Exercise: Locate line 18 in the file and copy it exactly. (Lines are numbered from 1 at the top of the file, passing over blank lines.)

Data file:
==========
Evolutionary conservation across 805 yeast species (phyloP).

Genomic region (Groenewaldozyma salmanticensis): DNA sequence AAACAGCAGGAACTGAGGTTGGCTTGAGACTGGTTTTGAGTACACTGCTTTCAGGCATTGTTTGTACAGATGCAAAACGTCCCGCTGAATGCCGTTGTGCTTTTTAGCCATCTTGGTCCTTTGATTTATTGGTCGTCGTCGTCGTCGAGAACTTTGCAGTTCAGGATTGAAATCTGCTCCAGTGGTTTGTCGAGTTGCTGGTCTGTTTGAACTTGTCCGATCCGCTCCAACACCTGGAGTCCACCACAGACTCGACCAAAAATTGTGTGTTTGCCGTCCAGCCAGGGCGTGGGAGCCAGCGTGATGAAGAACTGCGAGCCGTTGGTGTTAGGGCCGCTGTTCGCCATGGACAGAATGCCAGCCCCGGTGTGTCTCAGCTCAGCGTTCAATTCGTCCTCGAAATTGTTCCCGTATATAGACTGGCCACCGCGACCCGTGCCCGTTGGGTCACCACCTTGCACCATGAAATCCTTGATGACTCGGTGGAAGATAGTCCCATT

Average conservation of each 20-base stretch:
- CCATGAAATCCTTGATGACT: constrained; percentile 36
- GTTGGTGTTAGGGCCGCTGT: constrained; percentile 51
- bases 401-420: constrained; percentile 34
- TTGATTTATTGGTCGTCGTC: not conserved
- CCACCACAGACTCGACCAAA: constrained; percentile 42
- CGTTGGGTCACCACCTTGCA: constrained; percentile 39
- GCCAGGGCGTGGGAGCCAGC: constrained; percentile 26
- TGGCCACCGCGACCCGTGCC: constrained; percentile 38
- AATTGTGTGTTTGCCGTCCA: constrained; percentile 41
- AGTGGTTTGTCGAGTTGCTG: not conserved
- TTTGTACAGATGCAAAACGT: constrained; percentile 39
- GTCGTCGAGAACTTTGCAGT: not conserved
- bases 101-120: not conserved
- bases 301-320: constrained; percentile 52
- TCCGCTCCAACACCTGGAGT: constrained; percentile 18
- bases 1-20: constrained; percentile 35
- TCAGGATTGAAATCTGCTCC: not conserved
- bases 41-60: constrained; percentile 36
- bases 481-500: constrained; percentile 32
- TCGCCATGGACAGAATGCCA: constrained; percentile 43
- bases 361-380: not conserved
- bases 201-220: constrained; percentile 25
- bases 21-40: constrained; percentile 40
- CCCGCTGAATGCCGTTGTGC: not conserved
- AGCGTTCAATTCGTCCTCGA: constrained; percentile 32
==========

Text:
- TCCGCTCCAACACCTGGAGT: constrained; percentile 18